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RE: List of ID corrections was Ap. jurua

I completely agree with Mike W.  It is much safer to identify the fish as
far as possible, down as far as race or population, for all the reasons he
stated.  Randy's problem is approaching from the other end, trying to
identify an unidentified apisto, and so is naturally more difficult, if not
impossible, than just supplying the extra information.

Species are a human concept.  The lines between species are drawn
arbitrarily by humans, based on an interpretation of characteristics and
their relative difference and significance.  If you accept evolution as an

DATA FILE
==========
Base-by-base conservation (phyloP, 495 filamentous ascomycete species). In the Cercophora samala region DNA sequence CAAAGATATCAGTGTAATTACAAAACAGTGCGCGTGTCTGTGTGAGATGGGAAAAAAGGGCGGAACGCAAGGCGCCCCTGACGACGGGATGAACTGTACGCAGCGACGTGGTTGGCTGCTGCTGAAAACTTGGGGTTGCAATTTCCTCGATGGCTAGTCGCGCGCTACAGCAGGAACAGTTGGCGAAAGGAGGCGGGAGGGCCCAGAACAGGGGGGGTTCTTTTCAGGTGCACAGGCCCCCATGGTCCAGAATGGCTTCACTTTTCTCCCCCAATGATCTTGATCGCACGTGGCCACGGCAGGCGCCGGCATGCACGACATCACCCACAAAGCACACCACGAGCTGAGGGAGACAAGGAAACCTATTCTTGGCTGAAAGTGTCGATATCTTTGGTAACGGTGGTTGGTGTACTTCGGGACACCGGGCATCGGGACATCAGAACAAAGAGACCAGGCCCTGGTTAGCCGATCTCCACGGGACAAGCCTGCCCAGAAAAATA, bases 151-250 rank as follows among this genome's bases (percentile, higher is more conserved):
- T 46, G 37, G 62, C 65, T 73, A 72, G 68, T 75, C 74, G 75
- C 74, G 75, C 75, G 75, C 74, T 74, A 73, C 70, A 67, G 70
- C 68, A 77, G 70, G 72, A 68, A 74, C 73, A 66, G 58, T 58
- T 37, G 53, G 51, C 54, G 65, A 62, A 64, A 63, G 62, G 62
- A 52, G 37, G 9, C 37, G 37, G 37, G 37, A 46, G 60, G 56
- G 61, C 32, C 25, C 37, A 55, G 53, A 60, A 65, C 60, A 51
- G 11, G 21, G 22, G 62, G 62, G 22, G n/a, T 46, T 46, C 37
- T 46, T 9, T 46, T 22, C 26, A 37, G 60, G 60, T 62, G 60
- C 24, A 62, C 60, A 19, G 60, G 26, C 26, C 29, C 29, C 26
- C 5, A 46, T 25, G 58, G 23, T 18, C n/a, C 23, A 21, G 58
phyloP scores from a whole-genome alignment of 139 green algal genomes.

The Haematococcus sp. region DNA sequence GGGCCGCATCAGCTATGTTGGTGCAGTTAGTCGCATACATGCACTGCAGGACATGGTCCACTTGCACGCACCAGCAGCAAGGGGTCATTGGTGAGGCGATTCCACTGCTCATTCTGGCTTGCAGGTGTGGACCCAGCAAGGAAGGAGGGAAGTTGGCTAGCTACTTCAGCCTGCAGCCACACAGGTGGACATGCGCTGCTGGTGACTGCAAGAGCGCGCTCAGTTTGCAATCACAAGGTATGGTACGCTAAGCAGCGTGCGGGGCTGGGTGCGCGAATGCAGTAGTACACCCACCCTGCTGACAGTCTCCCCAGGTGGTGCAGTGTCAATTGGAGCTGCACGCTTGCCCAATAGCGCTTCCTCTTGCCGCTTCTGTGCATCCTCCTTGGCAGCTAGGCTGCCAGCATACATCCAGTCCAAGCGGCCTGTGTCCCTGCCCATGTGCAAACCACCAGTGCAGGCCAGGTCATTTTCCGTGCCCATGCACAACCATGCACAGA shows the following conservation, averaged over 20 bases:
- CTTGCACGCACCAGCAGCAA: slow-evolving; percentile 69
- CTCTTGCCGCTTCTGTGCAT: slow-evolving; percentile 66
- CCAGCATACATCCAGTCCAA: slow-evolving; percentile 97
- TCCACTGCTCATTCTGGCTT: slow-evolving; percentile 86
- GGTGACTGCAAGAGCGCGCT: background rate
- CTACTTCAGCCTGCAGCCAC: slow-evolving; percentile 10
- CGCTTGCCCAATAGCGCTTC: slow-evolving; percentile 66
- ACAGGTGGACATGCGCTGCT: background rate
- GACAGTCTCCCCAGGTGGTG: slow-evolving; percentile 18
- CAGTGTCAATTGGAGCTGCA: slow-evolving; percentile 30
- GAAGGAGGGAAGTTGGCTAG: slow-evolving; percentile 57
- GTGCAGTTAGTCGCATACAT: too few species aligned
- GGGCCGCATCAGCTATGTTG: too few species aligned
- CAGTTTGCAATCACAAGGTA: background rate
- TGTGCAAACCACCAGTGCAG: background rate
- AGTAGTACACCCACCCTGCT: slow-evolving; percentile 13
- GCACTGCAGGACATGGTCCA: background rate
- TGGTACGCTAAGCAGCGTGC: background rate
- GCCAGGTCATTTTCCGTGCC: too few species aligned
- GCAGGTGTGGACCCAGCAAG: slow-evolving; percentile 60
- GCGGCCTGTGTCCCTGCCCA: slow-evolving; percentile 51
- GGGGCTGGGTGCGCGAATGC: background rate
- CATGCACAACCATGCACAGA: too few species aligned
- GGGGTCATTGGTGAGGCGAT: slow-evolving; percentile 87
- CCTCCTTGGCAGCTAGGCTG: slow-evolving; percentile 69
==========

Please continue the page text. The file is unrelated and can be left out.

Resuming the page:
ongoing process, and apply it to apistos, then it is to be expected that
fish will be found that range from very similar (just starting to separate)
to very distinct (separated long ago) genetically.  Where you draw the line
and say it's become a new species is where the debate happens.

DNA studies are valuable this way because they can give an idea of the
degree of genetic difference (and conversely similarity), and so infer when
the ancestors of the fish being compared began to diverge genetically from
each other.  It must be remembered than any species or species complex that
evolves from a very small population will have fewer genes to work with, and
so be very similar genetically whilst physically quite different.  The Mbuna
are an example of this effect.

Steve W  


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